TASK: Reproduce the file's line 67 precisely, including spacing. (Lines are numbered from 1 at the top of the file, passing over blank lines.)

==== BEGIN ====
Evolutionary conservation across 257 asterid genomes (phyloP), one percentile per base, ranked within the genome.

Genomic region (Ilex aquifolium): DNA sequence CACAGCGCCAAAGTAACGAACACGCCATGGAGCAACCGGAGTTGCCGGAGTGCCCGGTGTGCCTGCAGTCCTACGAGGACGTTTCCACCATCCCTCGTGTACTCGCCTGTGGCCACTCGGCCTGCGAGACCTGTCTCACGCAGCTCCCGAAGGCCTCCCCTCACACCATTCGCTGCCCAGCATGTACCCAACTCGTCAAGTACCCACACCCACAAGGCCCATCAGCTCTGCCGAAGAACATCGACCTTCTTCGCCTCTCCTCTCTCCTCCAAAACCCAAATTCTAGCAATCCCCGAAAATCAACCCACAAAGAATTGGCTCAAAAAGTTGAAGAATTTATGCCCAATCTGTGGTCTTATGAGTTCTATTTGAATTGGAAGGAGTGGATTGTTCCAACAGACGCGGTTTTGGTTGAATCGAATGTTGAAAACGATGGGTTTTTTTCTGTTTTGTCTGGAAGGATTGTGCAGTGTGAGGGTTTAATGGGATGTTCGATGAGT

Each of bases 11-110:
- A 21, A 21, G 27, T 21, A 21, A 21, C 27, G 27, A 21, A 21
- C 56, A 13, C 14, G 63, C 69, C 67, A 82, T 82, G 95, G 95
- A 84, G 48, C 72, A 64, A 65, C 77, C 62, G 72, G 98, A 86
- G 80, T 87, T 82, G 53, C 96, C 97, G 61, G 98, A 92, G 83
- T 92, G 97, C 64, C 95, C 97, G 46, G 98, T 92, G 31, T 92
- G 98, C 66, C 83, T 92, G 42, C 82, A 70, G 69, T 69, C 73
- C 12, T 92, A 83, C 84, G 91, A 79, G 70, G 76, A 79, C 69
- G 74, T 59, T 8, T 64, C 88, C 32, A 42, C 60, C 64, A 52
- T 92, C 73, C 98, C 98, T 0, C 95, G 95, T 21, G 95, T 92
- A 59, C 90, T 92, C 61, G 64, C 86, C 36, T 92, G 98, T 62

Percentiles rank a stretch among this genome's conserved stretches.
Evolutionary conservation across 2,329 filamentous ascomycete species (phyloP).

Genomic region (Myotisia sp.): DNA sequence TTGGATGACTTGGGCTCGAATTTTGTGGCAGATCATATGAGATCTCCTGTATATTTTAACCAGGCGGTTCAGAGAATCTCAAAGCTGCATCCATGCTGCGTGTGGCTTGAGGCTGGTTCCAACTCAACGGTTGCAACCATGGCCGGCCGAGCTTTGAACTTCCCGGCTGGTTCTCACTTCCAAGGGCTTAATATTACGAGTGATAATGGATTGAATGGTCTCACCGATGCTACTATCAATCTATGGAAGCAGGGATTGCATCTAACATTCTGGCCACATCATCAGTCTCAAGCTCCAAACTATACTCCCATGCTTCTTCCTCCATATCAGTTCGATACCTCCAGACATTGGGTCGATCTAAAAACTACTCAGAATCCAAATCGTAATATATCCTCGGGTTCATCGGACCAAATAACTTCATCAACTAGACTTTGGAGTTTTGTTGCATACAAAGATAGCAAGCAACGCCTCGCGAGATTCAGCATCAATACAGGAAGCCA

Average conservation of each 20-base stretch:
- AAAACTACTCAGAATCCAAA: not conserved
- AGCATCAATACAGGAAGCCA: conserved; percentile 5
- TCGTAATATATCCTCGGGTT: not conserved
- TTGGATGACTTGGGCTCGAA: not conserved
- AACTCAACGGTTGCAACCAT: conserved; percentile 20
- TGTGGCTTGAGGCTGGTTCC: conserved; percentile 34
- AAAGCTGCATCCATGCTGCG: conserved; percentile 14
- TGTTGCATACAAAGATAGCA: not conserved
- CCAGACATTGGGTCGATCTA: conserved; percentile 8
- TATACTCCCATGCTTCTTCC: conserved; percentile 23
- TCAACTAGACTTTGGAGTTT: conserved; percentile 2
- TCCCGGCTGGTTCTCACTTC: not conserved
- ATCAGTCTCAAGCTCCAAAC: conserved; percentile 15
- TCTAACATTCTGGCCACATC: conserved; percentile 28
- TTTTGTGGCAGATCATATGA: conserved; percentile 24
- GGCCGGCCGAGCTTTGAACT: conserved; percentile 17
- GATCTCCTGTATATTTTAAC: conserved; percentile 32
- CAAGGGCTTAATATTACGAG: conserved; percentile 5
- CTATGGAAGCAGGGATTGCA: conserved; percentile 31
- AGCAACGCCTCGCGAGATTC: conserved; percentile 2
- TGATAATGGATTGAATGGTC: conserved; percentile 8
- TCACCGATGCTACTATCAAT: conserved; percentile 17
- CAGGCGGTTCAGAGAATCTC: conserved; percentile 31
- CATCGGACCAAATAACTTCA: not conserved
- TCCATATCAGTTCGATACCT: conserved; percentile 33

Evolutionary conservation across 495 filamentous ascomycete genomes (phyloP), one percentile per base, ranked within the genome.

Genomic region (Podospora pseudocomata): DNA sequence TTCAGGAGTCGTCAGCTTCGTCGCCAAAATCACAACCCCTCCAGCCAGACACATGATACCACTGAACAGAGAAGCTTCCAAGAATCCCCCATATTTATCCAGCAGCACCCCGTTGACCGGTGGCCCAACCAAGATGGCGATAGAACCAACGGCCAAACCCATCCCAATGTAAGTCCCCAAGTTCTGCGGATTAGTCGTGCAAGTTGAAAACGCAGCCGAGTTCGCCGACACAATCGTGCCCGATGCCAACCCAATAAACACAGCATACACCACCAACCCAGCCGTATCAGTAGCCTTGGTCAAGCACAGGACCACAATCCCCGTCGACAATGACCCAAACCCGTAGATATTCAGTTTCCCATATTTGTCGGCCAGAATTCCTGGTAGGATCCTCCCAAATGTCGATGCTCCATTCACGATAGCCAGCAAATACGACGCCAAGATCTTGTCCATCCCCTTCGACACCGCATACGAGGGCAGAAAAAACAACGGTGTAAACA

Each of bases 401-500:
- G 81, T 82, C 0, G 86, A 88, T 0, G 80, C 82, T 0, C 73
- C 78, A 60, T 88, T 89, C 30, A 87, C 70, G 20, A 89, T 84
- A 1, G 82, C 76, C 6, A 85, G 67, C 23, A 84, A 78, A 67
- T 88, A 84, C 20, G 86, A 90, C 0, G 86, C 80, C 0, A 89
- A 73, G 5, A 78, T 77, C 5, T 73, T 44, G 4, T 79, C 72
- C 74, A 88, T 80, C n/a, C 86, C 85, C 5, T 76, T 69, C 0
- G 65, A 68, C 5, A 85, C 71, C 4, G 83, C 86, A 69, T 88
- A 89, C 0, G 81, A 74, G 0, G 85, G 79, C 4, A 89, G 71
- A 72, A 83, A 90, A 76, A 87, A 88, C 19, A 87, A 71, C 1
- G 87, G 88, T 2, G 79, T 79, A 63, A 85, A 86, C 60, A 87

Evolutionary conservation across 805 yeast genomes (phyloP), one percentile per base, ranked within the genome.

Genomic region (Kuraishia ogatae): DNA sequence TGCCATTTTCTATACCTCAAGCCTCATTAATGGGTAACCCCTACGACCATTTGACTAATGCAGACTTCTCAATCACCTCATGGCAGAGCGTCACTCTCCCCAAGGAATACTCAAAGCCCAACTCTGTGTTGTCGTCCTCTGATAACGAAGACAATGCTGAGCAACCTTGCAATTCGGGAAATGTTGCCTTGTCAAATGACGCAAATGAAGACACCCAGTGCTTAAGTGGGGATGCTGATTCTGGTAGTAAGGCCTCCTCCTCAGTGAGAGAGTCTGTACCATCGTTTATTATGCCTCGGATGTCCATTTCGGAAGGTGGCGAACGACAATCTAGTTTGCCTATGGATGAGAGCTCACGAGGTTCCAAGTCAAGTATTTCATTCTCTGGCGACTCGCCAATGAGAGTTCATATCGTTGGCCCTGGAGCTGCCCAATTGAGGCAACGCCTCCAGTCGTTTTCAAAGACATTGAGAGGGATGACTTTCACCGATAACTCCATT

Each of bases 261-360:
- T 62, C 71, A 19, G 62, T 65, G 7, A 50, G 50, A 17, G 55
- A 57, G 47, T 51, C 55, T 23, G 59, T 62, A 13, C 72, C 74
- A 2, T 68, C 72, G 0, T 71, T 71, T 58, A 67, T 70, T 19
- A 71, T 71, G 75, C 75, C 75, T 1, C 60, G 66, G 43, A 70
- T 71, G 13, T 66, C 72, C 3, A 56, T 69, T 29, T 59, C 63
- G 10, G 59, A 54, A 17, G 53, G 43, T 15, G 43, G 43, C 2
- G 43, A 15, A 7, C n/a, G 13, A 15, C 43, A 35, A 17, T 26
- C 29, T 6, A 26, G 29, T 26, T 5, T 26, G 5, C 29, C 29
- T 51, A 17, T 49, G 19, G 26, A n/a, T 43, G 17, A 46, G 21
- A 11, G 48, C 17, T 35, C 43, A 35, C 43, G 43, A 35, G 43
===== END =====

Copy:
- T 51, A 17, T 49, G 19, G 26, A n/a, T 43, G 17, A 46, G 21